Acute liver injury and acute liver failure from mushroom poisoning in North America

the United States Acute Liver Failure Study Group

Research output: Contribution to journalArticle

23 Citations (Scopus)

Abstract

Background & Aims: Published estimates of survival associated with mushroom (amatoxin)-induced acute liver failure (ALF) and injury (ALI) with and without liver transplant (LT) are highly variable. We aimed to determine the 21-day survival associated with amatoxin-induced ALI (A-ALI) and ALF (A-ALF) and review use of targeted therapies. Methods: Cohort study of all A-ALI/A-ALF patients enrolled in the US ALFSG registry between 01/1998 and 12/2014. Results: Of the 2224 subjects in the registry, 18 (0.8%) had A-ALF (n = 13) or A-ALI (n = 5). At admission, ALF patients had higher lactate levels (5.2 vs. 2.2 mm, P = 0.06) compared to ALI patients, but INR (2.8 vs. 2.2), bilirubin (87 vs. 26 μm) and MELD scores (28 vs. 24) were similar (P > 0.2 for all). Of the 13 patients with ALF, six survived without LT (46%), five survived with LT (39%) and two died without LT (15%). Of the five patients with ALI, four (80%) recovered and one (20%) survived post-LT. Comparing those who died/received LT (non-spontaneous survivors [NSS]) with spontaneous survivors (SS), N-acetylcysteine was used in nearly all patients (NSS 88% vs. SS 80%); whereas, silibinin (25% vs. 50%), penicillin (50% vs. 25%) and nasobiliary drainage (0 vs. 10%) were used less frequently (P > 0.15 for all therapies). Conclusion: Patients with mushroom poisoning with ALI have favourable survival, while around half of those presenting with ALF may eventually require LT. Further study is needed to define optimal management (including the use of targeted therapies) to improve survival, particularly in the absence of LT.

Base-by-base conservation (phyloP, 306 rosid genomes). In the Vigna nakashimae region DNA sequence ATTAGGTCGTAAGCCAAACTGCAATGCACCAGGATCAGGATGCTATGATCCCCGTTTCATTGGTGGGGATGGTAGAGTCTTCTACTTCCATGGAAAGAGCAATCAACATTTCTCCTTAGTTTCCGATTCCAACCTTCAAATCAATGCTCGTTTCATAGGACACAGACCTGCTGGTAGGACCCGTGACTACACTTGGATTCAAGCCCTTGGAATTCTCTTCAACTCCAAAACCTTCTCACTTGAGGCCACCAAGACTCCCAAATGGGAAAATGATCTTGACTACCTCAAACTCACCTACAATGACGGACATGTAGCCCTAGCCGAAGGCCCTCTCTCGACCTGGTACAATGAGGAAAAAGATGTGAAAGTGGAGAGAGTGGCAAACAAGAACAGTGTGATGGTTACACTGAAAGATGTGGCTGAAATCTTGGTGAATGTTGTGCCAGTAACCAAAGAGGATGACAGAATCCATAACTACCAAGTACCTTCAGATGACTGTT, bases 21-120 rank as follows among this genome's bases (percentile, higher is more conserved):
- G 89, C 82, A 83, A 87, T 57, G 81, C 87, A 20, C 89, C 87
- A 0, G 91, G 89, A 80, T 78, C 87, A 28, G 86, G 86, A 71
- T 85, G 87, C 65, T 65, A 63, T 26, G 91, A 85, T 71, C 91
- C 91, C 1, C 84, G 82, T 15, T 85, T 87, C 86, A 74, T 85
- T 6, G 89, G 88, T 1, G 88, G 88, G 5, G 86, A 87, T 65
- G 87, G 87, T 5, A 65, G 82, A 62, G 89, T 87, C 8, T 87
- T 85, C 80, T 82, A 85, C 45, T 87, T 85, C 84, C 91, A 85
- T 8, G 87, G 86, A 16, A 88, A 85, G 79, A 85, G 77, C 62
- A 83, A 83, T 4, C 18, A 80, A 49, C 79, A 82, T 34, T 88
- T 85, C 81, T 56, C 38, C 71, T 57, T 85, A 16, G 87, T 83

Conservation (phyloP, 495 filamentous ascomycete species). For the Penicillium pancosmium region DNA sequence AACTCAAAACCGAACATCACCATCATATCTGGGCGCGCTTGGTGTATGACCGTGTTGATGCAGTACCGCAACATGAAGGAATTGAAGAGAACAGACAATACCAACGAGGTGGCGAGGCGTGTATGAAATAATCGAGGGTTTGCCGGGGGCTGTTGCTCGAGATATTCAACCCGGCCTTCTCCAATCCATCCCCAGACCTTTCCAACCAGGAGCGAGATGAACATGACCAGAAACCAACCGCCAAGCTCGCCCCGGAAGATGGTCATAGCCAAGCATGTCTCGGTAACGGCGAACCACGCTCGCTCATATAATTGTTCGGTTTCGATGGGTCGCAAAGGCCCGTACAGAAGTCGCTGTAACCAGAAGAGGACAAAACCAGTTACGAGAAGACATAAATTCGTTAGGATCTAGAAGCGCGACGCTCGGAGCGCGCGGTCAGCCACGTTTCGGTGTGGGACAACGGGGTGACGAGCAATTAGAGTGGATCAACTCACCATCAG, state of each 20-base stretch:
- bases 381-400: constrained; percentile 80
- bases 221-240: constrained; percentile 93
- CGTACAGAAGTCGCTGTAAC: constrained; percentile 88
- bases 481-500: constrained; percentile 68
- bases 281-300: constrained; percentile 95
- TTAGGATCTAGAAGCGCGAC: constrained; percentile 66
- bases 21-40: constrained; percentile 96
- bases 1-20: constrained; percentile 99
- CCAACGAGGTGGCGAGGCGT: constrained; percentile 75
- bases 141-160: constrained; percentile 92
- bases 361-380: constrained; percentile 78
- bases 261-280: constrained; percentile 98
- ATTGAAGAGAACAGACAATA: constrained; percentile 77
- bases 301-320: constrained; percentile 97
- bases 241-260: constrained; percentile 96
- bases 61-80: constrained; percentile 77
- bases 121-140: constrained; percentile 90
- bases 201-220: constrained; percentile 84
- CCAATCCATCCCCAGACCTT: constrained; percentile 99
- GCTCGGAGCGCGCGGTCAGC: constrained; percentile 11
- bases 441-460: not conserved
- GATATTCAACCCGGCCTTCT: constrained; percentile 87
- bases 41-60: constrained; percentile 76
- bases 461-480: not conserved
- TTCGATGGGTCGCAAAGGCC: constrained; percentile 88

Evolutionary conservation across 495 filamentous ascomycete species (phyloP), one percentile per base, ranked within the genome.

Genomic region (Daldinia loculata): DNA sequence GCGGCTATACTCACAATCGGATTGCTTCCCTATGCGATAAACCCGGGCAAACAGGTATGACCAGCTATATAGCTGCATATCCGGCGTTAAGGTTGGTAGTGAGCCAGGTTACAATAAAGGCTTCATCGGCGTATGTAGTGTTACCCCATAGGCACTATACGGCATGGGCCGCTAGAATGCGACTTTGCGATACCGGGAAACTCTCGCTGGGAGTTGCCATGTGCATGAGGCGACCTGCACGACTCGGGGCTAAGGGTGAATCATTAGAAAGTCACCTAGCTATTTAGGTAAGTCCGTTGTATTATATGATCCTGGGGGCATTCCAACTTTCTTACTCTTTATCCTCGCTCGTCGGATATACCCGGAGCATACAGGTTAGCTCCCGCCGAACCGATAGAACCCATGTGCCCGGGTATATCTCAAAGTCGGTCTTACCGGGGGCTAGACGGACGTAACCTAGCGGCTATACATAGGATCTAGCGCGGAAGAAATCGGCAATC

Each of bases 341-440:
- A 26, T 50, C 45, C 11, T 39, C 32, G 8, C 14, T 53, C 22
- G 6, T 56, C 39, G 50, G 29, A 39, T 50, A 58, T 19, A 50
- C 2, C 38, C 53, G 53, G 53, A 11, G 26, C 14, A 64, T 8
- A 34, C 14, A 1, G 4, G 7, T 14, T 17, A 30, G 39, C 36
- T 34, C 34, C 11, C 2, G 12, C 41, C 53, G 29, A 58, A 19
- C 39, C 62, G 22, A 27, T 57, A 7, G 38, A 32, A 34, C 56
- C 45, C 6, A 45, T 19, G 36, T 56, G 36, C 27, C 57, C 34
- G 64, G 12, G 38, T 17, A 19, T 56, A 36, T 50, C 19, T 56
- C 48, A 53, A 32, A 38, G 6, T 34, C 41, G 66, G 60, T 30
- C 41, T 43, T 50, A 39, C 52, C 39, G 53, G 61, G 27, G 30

Original languageEnglish (US)
Pages (from-to)1043-1050
Number of pages8
JournalLiver International
Volume36
Issue number7
DOIs
StatePublished - Jul 1 2016

Fingerprint

Mushroom Poisoning
Acute Liver Failure
North America
Transplants
Liver
Wounds and Injuries
Survivors
Survival
Registries
International Normalized Ratio
Agaricales
Acetylcysteine
Bilirubin
Penicillins
Drainage
Lactic Acid
Cohort Studies
Therapeutics

Keywords

  • Amanita phalloides
  • acute liver failure
  • acute liver injury
  • fulminant hepatic failure
  • liver transplantation
  • mushroom toxicity

ASJC Scopus subject areas

  • Hepatology

Cite this

Acute liver injury and acute liver failure from mushroom poisoning in North America. / the United States Acute Liver Failure Study Group.

In: Liver International, Vol. 36, No. 7, 01.07.2016, p. 1043-1050.

Research output: Contribution to journalArticle

the United States Acute Liver Failure Study Group 2016, 'Acute liver injury and acute liver failure from mushroom poisoning in North America', Liver International, vol. 36, no. 7, pp. 1043-1050. https://doi.org/10.1111/liv.13080
the United States Acute Liver Failure Study Group. / Acute liver injury and acute liver failure from mushroom poisoning in North America. In: Liver International. 2016 ; Vol. 36, No. 7. pp. 1043-1050.